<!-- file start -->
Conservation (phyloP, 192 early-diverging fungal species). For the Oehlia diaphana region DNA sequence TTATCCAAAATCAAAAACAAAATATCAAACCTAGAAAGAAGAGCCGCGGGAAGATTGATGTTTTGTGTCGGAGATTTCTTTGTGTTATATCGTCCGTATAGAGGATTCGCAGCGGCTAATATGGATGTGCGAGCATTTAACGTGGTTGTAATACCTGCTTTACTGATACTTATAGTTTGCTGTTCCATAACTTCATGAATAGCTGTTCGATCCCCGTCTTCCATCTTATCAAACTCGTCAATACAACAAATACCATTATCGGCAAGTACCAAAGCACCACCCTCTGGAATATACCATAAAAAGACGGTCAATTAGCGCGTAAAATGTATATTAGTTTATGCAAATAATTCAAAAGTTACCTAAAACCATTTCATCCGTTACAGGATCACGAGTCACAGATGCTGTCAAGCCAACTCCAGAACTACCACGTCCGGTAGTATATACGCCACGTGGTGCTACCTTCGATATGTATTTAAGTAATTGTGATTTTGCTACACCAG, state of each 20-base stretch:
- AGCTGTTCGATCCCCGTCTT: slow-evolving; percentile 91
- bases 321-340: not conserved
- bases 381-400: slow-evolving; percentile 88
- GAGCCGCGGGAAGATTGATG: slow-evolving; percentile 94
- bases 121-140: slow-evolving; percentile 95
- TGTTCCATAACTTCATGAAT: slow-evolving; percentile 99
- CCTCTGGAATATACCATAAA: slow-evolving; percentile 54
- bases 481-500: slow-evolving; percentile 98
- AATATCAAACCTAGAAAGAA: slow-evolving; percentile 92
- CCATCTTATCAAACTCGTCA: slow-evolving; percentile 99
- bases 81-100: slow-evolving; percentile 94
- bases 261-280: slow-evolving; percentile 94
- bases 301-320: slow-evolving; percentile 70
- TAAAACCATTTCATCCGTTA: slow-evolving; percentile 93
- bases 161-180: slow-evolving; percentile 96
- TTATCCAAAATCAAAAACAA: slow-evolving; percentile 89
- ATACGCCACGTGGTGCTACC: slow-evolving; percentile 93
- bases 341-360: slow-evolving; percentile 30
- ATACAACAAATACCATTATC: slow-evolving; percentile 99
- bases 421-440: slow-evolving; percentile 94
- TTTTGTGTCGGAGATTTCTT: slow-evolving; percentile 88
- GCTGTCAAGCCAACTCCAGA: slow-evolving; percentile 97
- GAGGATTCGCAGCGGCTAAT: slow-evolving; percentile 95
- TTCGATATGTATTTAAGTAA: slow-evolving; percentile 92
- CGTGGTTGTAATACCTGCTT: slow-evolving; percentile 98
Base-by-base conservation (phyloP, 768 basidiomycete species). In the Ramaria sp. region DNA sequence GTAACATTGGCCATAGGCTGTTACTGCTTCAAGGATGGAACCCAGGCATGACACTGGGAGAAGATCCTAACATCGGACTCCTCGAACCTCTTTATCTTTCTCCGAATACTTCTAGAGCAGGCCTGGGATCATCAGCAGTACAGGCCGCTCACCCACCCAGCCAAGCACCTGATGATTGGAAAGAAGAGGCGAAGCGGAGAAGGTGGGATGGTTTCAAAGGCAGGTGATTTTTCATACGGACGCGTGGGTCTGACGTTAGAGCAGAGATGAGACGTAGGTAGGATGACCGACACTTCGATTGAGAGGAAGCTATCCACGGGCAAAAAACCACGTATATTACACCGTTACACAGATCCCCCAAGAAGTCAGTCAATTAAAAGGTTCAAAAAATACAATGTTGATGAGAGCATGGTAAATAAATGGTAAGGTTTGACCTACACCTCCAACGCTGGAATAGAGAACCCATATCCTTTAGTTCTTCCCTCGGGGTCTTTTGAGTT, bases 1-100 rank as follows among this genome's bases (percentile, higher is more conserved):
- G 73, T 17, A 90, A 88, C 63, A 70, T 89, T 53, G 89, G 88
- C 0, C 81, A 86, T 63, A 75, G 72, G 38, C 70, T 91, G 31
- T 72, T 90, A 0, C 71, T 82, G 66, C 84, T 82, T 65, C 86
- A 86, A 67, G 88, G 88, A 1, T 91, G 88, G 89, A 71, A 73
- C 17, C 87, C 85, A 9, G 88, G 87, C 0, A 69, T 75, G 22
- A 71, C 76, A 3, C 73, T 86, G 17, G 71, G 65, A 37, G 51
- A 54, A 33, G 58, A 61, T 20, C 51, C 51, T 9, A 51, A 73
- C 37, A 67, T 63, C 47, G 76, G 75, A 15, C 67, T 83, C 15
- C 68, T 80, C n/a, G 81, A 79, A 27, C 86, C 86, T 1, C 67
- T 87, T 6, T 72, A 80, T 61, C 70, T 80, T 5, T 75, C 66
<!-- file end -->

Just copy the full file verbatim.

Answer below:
Conservation (phyloP, 192 early-diverging fungal species). For the Oehlia diaphana region DNA sequence TTATCCAAAATCAAAAACAAAATATCAAACCTAGAAAGAAGAGCCGCGGGAAGATTGATGTTTTGTGTCGGAGATTTCTTTGTGTTATATCGTCCGTATAGAGGATTCGCAGCGGCTAATATGGATGTGCGAGCATTTAACGTGGTTGTAATACCTGCTTTACTGATACTTATAGTTTGCTGTTCCATAACTTCATGAATAGCTGTTCGATCCCCGTCTTCCATCTTATCAAACTCGTCAATACAACAAATACCATTATCGGCAAGTACCAAAGCACCACCCTCTGGAATATACCATAAAAAGACGGTCAATTAGCGCGTAAAATGTATATTAGTTTATGCAAATAATTCAAAAGTTACCTAAAACCATTTCATCCGTTACAGGATCACGAGTCACAGATGCTGTCAAGCCAACTCCAGAACTACCACGTCCGGTAGTATATACGCCACGTGGTGCTACCTTCGATATGTATTTAAGTAATTGTGATTTTGCTACACCAG, state of each 20-base stretch:
- AGCTGTTCGATCCCCGTCTT: slow-evolving; percentile 91
- bases 321-340: not conserved
- bases 381-400: slow-evolving; percentile 88
- GAGCCGCGGGAAGATTGATG: slow-evolving; percentile 94
- bases 121-140: slow-evolving; percentile 95
- TGTTCCATAACTTCATGAAT: slow-evolving; percentile 99
- CCTCTGGAATATACCATAAA: slow-evolving; percentile 54
- bases 481-500: slow-evolving; percentile 98
- AATATCAAACCTAGAAAGAA: slow-evolving; percentile 92
- CCATCTTATCAAACTCGTCA: slow-evolving; percentile 99
- bases 81-100: slow-evolving; percentile 94
- bases 261-280: slow-evolving; percentile 94
- bases 301-320: slow-evolving; percentile 70
- TAAAACCATTTCATCCGTTA: slow-evolving; percentile 93
- bases 161-180: slow-evolving; percentile 96
- TTATCCAAAATCAAAAACAA: slow-evolving; percentile 89
- ATACGCCACGTGGTGCTACC: slow-evolving; percentile 93
- bases 341-360: slow-evolving; percentile 30
- ATACAACAAATACCATTATC: slow-evolving; percentile 99
- bases 421-440: slow-evolving; percentile 94
- TTTTGTGTCGGAGATTTCTT: slow-evolving; percentile 88
- GCTGTCAAGCCAACTCCAGA: slow-evolving; percentile 97
- GAGGATTCGCAGCGGCTAAT: slow-evolving; percentile 95
- TTCGATATGTATTTAAGTAA: slow-evolving; percentile 92
- CGTGGTTGTAATACCTGCTT: slow-evolving; percentile 98
Base-by-base conservation (phyloP, 768 basidiomycete species). In the Ramaria sp. region DNA sequence GTAACATTGGCCATAGGCTGTTACTGCTTCAAGGATGGAACCCAGGCATGACACTGGGAGAAGATCCTAACATCGGACTCCTCGAACCTCTTTATCTTTCTCCGAATACTTCTAGAGCAGGCCTGGGATCATCAGCAGTACAGGCCGCTCACCCACCCAGCCAAGCACCTGATGATTGGAAAGAAGAGGCGAAGCGGAGAAGGTGGGATGGTTTCAAAGGCAGGTGATTTTTCATACGGACGCGTGGGTCTGACGTTAGAGCAGAGATGAGACGTAGGTAGGATGACCGACACTTCGATTGAGAGGAAGCTATCCACGGGCAAAAAACCACGTATATTACACCGTTACACAGATCCCCCAAGAAGTCAGTCAATTAAAAGGTTCAAAAAATACAATGTTGATGAGAGCATGGTAAATAAATGGTAAGGTTTGACCTACACCTCCAACGCTGGAATAGAGAACCCATATCCTTTAGTTCTTCCCTCGGGGTCTTTTGAGTT, bases 1-100 rank as follows among this genome's bases (percentile, higher is more conserved):
- G 73, T 17, A 90, A 88, C 63, A 70, T 89, T 53, G 89, G 88
- C 0, C 81, A 86, T 63, A 75, G 72, G 38, C 70, T 91, G 31
- T 72, T 90, A 0, C 71, T 82, G 66, C 84, T 82, T 65, C 86
- A 86, A 67, G 88, G 88, A 1, T 91, G 88, G 89, A 71, A 73
- C 17, C 87, C 85, A 9, G 88, G 87, C 0, A 69, T 75, G 22
- A 71, C 76, A 3, C 73, T 86, G 17, G 71, G 65, A 37, G 51
- A 54, A 33, G 58, A 61, T 20, C 51, C 51, T 9, A 51, A 73
- C 37, A 67, T 63, C 47, G 76, G 75, A 15, C 67, T 83, C 15
- C 68, T 80, C n/a, G 81, A 79, A 27, C 86, C 86, T 1, C 67
- T 87, T 6, T 72, A 80, T 61, C 70, T 80, T 5, T 75, C 66